What can we learn from research on ex-vegetarians?

Recent, extensive research by the Faunalytics (they are celebrating 15 years, go support them!) has indicated that in the US, only one in five new vegetarians or vegans maintains the diet. Put another way, 84% of vegetarians/vegans revert back to eating meat or other animal products.

First of all, while this may seem appalling news at first sight, I think it is actually not. It means that there is a much bigger potential for veg*ism than the few percentages we have right now. It means that so many more people have considered or may consider going veg*n. It means that if we manage to take some barriers away, there is enormous growth potential for the movement. Look at it like this: if all people who started on a veg*n diet, stuck to it, we would already have the necessary critical mass!

Secondly, about motivations.The fact that current vegetarians check “animal protection” as reason to be vegetarian a lot more than ex-vegetarians (68% vs 27%) makes some people (among whom Matt Ball) conclude that “altruistic” reasons provide the most “staying power”. Health as motivator in particular, according to this interpretation, would hence not be a good argument to communicate about in our outreach. I think this is might be a wrong conclusion to take away from the research. At the very least, I’d like to offer an alternative interpretation.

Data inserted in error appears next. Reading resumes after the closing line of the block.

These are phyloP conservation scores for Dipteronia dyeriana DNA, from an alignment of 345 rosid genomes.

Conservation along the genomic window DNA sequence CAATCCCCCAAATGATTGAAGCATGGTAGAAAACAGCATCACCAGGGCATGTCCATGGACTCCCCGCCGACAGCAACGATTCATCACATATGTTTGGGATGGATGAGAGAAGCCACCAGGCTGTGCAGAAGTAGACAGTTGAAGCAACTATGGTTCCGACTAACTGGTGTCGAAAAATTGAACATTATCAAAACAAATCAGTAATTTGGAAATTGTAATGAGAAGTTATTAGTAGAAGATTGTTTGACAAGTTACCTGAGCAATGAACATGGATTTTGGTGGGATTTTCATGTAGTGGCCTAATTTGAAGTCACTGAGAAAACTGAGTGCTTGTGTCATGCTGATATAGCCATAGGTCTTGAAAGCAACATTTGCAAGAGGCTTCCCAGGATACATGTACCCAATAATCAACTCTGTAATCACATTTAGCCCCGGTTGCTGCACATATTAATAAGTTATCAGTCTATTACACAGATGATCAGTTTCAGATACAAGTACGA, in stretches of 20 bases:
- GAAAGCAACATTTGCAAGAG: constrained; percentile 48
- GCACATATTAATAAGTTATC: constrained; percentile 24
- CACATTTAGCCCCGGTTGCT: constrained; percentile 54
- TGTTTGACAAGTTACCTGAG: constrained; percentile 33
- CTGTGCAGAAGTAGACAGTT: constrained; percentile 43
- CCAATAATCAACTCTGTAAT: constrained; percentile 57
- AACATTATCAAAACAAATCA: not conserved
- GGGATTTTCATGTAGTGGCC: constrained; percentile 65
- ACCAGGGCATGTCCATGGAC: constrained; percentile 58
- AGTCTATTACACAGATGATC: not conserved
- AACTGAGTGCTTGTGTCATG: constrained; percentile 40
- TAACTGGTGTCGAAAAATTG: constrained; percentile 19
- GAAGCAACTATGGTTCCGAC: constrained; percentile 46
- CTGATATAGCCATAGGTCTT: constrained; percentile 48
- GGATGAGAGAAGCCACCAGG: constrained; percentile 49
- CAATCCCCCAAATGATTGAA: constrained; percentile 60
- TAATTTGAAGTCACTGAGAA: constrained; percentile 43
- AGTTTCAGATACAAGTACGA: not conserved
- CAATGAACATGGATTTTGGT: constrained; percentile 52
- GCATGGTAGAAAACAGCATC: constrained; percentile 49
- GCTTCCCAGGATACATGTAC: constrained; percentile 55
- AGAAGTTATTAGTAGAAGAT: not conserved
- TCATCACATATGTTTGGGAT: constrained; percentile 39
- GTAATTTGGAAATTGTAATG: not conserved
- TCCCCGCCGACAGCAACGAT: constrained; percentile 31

If we want veg*ism to have more staying power, it is undoubtedly beneficial to make sure people have solid motivations, which make them less likely to stray from their vegan path. Ethical motivations, in that sense, seem more solid. And virtually the only reason to consistently stick to a vegetarian/vegan diet, is because one believes animals shouldn’t be eaten (any other argument would have no problem with at least a very low consumption of animal products). However, there are different ways of making it easier for veg*ns to stay veg*n. One of them is increasing their motivation, another one is tackling the environment in which they move. Sure, if we can add one or two veg*ns in their environment (especially in their family or among their colleagues) that will help. But making the environment generally more understanding and more accommodating to veg*ns doesn’t require that they become veg*n themselves, and is probably a much faster way. And for that – to make veg*ism more mainstream –  health seems to be a motivator that can convince more people.